The best technique for mulching higher than ideal grass height is “multiple” cutting. Usually, on my Bi-weekly mowing customers, I proceed with a “double cut” technique every time I cut them. When grass is high the initial cut or “first pass” cuts the grass to the correct height and partially chops the grass to the desired sized pieces. There is usually so much grass within the mower deck, that even my commercial ztr riders can not chop it all. The clippings are larger than the target sized pieces and lay on top of the grass blades. I then do a second pass in the opposite direction that I mowed the initial time. This crisscross technique helps evenly distribute the now smaller more ideal clipping pieces throughout the yard. In excessive growth lawns sometimes a third or even fourth pass is needed.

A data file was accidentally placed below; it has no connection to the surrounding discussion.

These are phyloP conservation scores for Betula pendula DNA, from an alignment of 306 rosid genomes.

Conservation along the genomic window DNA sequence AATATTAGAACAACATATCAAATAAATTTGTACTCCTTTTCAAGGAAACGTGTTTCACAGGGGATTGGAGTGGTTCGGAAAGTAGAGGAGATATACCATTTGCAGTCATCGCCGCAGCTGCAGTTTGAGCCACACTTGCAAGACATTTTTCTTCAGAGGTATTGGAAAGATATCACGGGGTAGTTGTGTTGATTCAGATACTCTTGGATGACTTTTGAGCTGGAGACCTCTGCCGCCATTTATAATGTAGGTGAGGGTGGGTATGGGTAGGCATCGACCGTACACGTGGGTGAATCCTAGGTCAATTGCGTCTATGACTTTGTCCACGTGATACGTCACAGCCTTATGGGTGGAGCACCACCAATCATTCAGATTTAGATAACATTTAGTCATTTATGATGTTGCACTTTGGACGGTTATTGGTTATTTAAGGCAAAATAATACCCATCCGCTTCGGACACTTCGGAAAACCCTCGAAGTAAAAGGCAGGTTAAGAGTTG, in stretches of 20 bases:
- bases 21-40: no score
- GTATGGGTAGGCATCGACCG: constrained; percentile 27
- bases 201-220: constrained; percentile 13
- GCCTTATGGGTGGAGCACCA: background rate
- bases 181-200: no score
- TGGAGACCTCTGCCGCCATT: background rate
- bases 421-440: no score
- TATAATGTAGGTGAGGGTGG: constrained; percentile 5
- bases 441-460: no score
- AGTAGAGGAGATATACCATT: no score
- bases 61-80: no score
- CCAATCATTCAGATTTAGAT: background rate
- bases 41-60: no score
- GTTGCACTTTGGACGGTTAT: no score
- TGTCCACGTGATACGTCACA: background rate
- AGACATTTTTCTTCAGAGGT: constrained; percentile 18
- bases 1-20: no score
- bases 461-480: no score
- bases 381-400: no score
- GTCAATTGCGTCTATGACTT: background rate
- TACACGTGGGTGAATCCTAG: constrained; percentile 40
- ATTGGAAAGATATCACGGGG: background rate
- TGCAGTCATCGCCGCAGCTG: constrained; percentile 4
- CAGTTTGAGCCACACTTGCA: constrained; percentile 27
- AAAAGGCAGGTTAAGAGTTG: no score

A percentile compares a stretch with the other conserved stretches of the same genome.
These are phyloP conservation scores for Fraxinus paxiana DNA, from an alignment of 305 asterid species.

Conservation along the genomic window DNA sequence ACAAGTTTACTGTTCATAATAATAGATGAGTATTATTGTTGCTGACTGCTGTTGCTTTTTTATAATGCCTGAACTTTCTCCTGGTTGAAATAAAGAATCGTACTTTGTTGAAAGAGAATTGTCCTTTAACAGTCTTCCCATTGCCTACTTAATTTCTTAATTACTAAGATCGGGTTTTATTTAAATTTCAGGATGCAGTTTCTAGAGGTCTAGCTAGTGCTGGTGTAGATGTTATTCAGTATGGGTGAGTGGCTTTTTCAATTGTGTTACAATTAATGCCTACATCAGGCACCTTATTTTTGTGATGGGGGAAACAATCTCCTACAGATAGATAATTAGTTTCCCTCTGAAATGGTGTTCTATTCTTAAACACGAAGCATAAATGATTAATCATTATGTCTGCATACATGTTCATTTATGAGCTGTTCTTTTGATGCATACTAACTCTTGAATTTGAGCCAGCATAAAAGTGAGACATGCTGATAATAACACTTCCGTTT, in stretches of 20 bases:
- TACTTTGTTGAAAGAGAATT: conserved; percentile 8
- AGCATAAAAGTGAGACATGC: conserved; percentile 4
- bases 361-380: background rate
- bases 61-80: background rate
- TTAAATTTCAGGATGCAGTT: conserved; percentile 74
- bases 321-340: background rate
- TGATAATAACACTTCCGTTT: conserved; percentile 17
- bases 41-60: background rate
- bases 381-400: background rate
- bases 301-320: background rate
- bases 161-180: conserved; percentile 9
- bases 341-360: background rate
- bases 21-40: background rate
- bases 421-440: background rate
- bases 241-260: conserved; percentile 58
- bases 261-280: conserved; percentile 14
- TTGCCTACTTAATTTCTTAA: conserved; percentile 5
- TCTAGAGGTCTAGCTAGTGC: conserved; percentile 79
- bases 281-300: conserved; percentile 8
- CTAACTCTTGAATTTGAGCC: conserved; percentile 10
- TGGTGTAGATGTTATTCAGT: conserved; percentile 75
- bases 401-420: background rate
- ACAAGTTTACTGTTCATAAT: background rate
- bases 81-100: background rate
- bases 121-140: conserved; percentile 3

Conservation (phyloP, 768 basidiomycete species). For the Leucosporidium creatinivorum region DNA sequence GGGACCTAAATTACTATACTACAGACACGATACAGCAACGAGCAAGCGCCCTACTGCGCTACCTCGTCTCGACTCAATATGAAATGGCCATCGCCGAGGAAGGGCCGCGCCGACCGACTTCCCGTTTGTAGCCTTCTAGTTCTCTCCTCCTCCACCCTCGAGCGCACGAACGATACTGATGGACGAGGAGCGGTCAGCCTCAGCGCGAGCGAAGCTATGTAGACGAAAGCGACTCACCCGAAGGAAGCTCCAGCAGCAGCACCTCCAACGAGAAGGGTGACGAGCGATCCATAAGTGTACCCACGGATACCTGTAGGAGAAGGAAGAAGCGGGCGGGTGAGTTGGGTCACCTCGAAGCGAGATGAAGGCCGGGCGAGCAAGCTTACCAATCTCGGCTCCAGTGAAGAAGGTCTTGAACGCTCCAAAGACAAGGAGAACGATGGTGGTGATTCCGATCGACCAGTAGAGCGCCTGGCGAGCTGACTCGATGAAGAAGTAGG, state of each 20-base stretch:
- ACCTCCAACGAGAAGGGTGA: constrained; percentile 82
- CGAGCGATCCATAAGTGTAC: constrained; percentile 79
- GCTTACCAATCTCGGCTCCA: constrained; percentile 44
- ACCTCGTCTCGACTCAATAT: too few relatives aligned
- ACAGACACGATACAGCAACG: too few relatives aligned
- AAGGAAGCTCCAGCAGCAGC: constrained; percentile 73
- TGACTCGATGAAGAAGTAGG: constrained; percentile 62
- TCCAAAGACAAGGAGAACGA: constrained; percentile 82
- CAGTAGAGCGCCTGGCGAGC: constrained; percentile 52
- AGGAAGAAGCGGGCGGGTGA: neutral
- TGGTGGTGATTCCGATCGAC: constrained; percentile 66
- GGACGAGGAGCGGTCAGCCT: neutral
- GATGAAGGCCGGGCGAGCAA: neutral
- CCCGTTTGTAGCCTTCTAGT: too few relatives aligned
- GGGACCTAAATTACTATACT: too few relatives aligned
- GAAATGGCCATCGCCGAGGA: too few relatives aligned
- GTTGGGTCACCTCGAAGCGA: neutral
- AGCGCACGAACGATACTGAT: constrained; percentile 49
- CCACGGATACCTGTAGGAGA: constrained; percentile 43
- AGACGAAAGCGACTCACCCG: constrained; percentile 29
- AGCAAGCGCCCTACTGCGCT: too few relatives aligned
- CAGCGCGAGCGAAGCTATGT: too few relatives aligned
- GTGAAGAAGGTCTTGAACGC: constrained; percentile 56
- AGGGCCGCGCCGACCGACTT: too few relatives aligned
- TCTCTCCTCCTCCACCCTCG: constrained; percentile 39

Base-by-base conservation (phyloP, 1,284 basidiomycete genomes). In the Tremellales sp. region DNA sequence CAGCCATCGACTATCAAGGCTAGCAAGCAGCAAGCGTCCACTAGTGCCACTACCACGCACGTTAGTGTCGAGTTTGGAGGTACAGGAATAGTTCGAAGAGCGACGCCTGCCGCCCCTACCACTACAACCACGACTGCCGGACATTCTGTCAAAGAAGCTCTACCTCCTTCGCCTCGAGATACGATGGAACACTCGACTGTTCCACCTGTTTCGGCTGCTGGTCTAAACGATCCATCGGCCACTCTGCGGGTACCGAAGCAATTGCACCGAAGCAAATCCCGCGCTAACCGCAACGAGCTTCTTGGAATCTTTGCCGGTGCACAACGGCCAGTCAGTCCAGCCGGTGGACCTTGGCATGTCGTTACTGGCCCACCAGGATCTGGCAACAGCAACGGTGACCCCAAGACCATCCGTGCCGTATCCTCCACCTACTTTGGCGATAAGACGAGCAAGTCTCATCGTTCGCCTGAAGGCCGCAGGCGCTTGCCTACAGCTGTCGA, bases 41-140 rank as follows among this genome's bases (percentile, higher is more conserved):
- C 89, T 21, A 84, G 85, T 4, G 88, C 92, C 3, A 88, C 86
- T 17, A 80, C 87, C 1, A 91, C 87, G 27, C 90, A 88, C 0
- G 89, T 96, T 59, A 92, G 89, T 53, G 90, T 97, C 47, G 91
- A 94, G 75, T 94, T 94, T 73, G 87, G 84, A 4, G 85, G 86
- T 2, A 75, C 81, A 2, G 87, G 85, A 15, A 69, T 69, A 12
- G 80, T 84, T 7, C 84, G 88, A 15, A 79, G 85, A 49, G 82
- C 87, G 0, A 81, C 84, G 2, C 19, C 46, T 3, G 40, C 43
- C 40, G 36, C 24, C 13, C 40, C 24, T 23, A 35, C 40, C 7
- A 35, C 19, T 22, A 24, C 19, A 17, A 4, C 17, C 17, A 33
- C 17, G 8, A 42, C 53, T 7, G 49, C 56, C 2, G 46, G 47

Because of the time and extra fuel cost, a lot of lawn care companies refuse to employ this technique. They have the mindset that if the customer truly wants to have a nice looking lawn, they will have their lawn cut weekly. They will leave the unmulched clippings lay making the yard look less than desirable to try to “push” the homeowner into going to a weekly cut. As for me, the extra time and fuel cost is worth the customer satisfaction and the nice looking lawn that ultimately reflects on me and my company.
The other hindering factor to an ideal mulched lawn is grass moisture. There are a myriad of reasons why there may be too much moisture present in the lawn. For simplicity reasons I have narrowed it down to two categories, mother nature and human nature.